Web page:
“The problem for women, in my opinion, is they still have a harder time finding funding for this very expensive sport than does a man of similar accomplishments,” she said.
A resident of Aspen, Colorado for the last 30-plus years, Guthrie is active in the town’s arts scene as well as belongs to a garden club. She also keeps up with racing by watching on TV but doesn’t attend many races.
Guthrie has been inducted into more than a half-dozen motorsports halls of fame and is again among five nominees – the others are Mike Helton, Alvin Hawkins, Dr. Joseph Mattioli and Ralph Seagraves – for the 2021 Landmark Award for the NASCAR Hall of Fame.
Because she didn’t log the minimum 10 years in NASCAR to be eligible to be inducted into the Hall as a driver, winning the Landmark Award would still acknowledge all that she went through in her NASCAR career.
While she calls being considered for NASCAR’s Landmark Award “very flattering,” Guthrie admits there remains one big lament in her life.
“I wish with all my heart that I had been able to continue racing so that I would have the 10 years in NASCAR necessary to be considered for the Hall of Fame itself,” she said. “I really feel that I would have won Cup races.
“I mean, I led a race, I had run with the leaders on various occasions and I knew what I could do there. Now in Indy cars, I only drove 11 races, so I can’t make the same assertion with the same confidence. But in NASCAR I can.
“Oh, I’d give anything to go back to 1980.”
Editor’s note: We will have another story focusing on Janet Guthie’s IndyCar career – most notably the Indianapolis 500 – next week on MotorSportsTalk.
Editor’s note: This is part one of our interview with former NASCAR driver Dave Marcis. Part two, which deals with Marcis’ friendship with Dale Earnhardt, will appear Tuesday.
When 26-year-old Dave Marcis went south to pursue fame and fortune in NASCAR, he received a true royal welcome when he pulled into the Daytona International Speedway garage for the first time in February 1968.
None other than The King, Richard Petty, was the first to greet Marcis, the wing-tipped short track wonder from Wausau, Wisconsin.
“He come over by my car in the garage, walked all around it, looked all over it, introduced himself and said ‘Welcome to the sport of NASCAR,’ ” Marcis told NBC Sports.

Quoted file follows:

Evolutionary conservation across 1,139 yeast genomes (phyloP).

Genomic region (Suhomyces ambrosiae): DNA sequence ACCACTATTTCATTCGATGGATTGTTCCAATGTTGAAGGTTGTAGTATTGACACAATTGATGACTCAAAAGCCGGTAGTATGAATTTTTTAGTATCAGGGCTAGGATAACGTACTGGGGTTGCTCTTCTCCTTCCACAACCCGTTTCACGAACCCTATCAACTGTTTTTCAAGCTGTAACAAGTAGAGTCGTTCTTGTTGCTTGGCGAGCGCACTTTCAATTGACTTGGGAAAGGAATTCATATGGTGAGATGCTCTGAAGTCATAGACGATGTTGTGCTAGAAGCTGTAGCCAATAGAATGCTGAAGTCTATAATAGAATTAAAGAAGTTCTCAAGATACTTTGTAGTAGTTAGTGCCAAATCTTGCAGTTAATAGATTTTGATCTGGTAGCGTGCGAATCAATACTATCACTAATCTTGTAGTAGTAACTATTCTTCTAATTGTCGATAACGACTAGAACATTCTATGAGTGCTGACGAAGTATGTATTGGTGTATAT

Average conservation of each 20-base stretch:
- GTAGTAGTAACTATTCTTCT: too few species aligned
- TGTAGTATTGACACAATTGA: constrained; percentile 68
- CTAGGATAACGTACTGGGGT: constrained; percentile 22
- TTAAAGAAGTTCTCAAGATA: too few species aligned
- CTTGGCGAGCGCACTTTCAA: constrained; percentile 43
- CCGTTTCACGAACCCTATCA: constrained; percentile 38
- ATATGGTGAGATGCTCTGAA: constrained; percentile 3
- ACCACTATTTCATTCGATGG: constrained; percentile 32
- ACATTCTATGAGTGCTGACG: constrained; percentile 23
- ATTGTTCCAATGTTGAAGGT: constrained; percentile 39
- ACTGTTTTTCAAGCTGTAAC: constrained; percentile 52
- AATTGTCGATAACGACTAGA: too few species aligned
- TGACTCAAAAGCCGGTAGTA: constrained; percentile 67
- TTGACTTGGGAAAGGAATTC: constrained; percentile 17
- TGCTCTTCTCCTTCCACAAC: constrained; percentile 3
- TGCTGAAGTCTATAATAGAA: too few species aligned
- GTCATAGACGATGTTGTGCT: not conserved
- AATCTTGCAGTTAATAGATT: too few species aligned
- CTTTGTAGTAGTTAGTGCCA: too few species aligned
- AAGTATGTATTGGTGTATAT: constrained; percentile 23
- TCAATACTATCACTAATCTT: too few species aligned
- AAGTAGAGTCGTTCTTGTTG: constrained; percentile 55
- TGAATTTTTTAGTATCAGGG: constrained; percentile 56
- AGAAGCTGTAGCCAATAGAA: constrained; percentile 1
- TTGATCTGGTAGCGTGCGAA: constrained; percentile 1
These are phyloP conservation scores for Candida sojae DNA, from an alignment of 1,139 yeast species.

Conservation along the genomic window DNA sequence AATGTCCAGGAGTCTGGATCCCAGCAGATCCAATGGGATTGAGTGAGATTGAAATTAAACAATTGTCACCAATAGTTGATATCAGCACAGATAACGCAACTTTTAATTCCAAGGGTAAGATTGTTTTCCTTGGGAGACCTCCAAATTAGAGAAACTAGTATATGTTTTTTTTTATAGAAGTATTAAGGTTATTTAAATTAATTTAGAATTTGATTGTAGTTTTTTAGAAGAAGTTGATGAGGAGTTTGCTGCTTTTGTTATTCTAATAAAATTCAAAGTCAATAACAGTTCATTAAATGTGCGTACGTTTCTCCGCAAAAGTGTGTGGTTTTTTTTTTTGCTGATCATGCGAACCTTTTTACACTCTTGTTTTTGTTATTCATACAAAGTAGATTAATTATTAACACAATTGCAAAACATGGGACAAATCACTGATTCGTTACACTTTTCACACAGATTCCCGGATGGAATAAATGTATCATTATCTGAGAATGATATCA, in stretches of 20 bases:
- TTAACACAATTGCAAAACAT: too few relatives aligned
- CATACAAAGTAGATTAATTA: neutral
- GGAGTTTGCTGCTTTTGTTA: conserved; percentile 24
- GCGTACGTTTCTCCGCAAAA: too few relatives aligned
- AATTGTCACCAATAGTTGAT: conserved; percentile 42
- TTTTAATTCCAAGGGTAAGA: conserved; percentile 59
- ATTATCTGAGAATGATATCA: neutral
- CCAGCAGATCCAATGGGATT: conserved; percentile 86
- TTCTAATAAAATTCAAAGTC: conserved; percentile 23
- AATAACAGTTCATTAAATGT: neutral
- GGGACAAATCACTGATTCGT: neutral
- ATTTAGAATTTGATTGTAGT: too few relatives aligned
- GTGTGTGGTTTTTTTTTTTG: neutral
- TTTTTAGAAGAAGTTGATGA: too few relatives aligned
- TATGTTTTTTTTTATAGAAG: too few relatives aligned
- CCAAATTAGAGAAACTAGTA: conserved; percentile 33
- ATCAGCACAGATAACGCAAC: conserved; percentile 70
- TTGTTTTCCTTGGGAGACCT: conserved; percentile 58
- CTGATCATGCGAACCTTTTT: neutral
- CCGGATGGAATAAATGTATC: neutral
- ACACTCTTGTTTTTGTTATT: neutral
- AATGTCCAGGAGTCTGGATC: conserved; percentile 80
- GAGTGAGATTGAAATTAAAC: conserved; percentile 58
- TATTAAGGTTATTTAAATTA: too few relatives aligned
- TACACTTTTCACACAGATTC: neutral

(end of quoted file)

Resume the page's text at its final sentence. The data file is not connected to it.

“He asked me a bunch of questions about my car, where it came from and that sort of stuff. He was always my idol when I first started racing. I used to follow him back home by reading Hot Rod Magazine. After meeting him for the first time in Daytona, we became and have remained good friends.”
But Petty wasn’t merely being friendly, welcoming the newest kid to NASCAR. While Marcis had read about Petty, the latter had heard plenty of Marcis’ racing exploits and success back in the Badger State.
Petty won a NASCAR Grand National record 27 races – including 10 in a row – in 1967. But two years earlier, Marcis won 52 races in the Central Wisconsin Racing Association, a confluence of 1/3- and 1/4-mile asphalt paved tracks.
“They put an ad in the newspaper and formed (the CWRA) at Ed’s Bowling Alley on 6th Street in Wausau in 1958,” said Marcis, who still has a scrapbook of newspaper clippings from his nearly five-decade racing career.
Because the CRWA season lasted just three months. Marcis raced seven times per week, including numerous Sunday day/night doubleheaders, where he’d race at one track in the afternoon and then drive to another track for an evening sequel.
After meeting Petty for the first time, just days later Marcis would make his first of a record 33 starts in the Daytona 500 – including 32 in a row from 1968-99 – and then end his NASCAR career where it began in the 2002 edition of The Great American Race.
At the age of 61, no less.
“That was my first big race track,” Marcis said when asked what it was about Daytona that kept him coming back. “I liked the track, it’s a nice track. I enjoyed it there, the fans and everything.
“I worked on my own car and on the chassis and we always seemed to get the car handling good and be able to get qualified. In those days, everybody had to qualify and sometimes you had 62 cars trying to qualify for 40 or so places.”
Between his 33 starts in the 500, Marcis became one of NASCAR’s most prolific drivers, making 883 career starts, behind only Petty (1,185), Ricky Rudd (906) and Terry Labonte (890).
Even though his best finish in the 500 was sixth (in 1975 and 1976), Marcis didn’t consider Daytona his toughest track.
“Trenton, New Jersey (Trenton Speedway) used to be a real tough race track when they put the dog leg in the back straightaway, and Dover, Delaware (Dover International Speedway) was a real tough race track because you’d spend 5 ½ hours in that heat, at 130 degrees in that race car,” he said. “It got pretty warm up there. And Bristol was really, really tough on your neck and the heat was pretty bad there, too.”